Pop culture obsessives writing for the pop culture obsessed.
Pop culture obsessives writing for the pop culture obsessed.

The Bone Collector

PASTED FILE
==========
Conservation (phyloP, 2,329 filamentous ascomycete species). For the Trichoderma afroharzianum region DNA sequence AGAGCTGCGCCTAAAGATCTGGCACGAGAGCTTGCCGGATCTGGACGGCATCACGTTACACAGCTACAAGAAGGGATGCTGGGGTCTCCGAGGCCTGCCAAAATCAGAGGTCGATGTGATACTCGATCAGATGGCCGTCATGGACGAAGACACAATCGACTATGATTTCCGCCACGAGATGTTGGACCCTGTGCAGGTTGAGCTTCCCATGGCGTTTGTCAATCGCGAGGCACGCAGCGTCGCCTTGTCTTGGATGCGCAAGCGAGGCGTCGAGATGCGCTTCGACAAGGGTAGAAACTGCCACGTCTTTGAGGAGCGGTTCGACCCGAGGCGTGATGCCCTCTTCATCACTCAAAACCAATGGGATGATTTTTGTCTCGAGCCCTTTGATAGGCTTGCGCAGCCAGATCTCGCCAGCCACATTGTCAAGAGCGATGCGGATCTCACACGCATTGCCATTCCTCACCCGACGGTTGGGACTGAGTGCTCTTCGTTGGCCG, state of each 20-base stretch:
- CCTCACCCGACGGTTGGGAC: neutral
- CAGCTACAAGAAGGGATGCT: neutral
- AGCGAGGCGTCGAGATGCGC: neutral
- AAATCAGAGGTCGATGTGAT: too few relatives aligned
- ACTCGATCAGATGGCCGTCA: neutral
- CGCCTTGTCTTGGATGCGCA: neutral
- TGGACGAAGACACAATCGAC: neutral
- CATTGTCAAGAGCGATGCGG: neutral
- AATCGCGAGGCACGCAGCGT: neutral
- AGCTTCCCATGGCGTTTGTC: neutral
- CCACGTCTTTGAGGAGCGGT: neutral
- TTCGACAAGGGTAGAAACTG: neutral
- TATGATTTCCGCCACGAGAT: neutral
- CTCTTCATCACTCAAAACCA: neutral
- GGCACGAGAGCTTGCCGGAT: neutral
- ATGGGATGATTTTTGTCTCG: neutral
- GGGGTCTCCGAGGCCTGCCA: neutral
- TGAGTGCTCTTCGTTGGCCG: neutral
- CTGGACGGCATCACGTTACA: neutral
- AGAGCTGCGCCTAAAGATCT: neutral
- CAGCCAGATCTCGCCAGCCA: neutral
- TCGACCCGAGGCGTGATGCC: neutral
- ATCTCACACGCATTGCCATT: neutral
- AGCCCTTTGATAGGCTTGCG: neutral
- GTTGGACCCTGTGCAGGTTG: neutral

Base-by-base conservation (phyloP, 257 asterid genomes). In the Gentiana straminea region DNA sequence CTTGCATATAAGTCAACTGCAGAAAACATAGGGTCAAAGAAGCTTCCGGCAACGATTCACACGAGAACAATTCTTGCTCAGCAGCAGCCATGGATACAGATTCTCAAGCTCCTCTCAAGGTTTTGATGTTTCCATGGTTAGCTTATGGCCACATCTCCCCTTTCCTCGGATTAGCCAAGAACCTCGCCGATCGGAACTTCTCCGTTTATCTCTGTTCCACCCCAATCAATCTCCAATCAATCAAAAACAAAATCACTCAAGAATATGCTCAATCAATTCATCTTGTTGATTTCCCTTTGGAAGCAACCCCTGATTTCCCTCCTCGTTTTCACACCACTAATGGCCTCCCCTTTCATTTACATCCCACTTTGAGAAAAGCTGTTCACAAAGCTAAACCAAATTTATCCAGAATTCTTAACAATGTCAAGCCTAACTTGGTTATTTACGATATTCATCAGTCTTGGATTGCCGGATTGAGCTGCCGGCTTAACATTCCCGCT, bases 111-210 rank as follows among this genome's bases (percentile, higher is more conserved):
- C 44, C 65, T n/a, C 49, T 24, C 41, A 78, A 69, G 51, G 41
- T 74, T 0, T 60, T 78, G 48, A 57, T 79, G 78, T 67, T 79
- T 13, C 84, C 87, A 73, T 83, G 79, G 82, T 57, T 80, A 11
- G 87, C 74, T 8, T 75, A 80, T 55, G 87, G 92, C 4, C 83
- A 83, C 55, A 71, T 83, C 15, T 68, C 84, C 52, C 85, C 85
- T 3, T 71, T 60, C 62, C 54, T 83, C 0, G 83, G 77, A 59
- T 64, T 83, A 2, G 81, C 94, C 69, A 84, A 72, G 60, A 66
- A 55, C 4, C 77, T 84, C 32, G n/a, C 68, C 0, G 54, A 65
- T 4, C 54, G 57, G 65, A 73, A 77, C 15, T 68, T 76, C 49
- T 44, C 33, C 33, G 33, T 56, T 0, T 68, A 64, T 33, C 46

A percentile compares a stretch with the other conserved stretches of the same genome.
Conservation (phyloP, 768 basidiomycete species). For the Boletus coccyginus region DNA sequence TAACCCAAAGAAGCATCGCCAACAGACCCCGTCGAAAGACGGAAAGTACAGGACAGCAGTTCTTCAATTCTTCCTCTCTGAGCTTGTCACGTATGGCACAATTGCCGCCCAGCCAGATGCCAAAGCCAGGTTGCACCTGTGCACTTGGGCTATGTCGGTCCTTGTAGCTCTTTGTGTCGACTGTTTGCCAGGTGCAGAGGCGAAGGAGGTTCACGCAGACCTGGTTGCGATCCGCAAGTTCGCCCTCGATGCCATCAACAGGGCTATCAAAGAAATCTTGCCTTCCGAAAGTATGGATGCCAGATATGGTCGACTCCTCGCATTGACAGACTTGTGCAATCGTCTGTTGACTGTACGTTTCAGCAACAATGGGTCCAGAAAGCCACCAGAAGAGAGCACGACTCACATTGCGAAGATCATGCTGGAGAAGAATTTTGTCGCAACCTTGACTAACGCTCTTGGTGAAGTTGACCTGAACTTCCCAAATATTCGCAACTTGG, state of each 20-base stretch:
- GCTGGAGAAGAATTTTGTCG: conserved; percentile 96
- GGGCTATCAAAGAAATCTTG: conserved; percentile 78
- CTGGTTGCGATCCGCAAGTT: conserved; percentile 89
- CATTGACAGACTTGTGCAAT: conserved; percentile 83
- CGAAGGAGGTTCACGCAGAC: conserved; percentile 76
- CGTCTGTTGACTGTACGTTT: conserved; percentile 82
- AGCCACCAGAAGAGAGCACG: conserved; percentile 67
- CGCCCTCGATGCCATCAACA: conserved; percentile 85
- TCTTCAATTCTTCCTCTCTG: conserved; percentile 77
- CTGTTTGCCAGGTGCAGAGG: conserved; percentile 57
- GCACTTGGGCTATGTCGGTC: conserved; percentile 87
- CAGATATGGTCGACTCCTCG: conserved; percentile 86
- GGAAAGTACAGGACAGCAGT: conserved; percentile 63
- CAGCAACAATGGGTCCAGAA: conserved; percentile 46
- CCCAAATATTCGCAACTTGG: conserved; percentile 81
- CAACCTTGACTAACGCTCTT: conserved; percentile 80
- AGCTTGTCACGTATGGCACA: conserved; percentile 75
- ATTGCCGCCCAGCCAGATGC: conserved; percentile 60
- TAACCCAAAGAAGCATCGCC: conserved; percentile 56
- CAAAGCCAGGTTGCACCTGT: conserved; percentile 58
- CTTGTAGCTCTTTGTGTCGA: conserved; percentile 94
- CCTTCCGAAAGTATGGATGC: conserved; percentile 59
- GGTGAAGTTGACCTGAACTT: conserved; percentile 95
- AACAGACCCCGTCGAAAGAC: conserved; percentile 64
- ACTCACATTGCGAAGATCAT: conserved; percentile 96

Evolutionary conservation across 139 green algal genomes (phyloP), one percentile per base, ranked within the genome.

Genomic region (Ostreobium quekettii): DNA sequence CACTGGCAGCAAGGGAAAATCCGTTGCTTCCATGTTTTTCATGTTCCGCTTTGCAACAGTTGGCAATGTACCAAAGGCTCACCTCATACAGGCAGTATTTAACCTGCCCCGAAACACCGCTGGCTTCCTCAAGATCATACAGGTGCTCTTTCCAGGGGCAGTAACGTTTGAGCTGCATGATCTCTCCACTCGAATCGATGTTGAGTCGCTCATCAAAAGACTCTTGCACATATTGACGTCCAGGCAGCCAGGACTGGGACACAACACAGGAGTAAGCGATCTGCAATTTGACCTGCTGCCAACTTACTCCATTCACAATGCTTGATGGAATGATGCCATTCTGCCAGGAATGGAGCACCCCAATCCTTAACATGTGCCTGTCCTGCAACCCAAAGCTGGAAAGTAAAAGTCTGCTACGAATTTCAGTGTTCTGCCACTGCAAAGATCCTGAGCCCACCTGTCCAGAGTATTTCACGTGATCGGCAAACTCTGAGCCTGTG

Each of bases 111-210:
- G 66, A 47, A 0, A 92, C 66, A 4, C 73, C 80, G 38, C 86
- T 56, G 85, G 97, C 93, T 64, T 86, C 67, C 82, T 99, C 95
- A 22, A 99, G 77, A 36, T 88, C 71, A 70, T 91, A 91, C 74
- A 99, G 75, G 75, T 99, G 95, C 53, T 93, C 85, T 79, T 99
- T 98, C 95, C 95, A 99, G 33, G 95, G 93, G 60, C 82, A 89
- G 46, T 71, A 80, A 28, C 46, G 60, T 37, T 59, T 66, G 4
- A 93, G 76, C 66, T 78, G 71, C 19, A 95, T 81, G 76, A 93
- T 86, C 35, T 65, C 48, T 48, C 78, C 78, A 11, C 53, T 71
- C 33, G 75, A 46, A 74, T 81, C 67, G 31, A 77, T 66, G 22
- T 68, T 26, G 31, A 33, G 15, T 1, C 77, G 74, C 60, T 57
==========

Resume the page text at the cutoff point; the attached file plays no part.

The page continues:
Psychological thrillers are generally pretty hit-or-miss, and to make them work, filmmakers have to practice a rare sort of alchemy. The villains have to be smart, but not smart enough that they can't be caught. The cops have to be crafty, but not too crafty: After all, there wouldn't be much of a movie if the villain were brought to justice during the film's first half-hour. But above all, they have to sustain a tone of creepy, claustrophobic menace, one of the main reasons you won't see many comic characters in grisly psycho-thrillers, and why there are so few truly great films in the genre. The Bone Collector is a good example of how a movie can get almost everything right and still never really work, like a puzzle in which almost every piece is in place. Denzel Washington stars as a brilliant forensic investigator and author who, having lost the use of his legs, is forced to spend his days in a nifty, gizmo-bedecked bed. When a serial killer begins terrorizing New York City and taunting the police, Washington recruits rookie cop Angelina Jolie to act as his eyes and ears because, well, Jolie is billed second in the credits. Employing the same metropolis-as-hellish-nightmare-of-depravity tone as Seven, to much lesser effect, The Bone Collector seems to have been assembled out of bits of other, mostly superior psycho-thrillers, particularly The Silence Of The Lambs and Copycat. Gruesome but not particularly suspenseful, well-acted but never particularly convincing, The Bone Collector is at best workmanlike and competent. Director Phillip Noyce (Dead Calm) keeps things competitive until the film's climax, at which point it loses what little plausibility it has, degenerating into generic schlock. The Bone Collector is also one of those irritating little whodunits in which quick-witted viewers can tell who the killer is simply by paying close attention to the opening credits, which is never a good sign—and usually the result of lazy work on the part of both the filmmakers and the marketing people.

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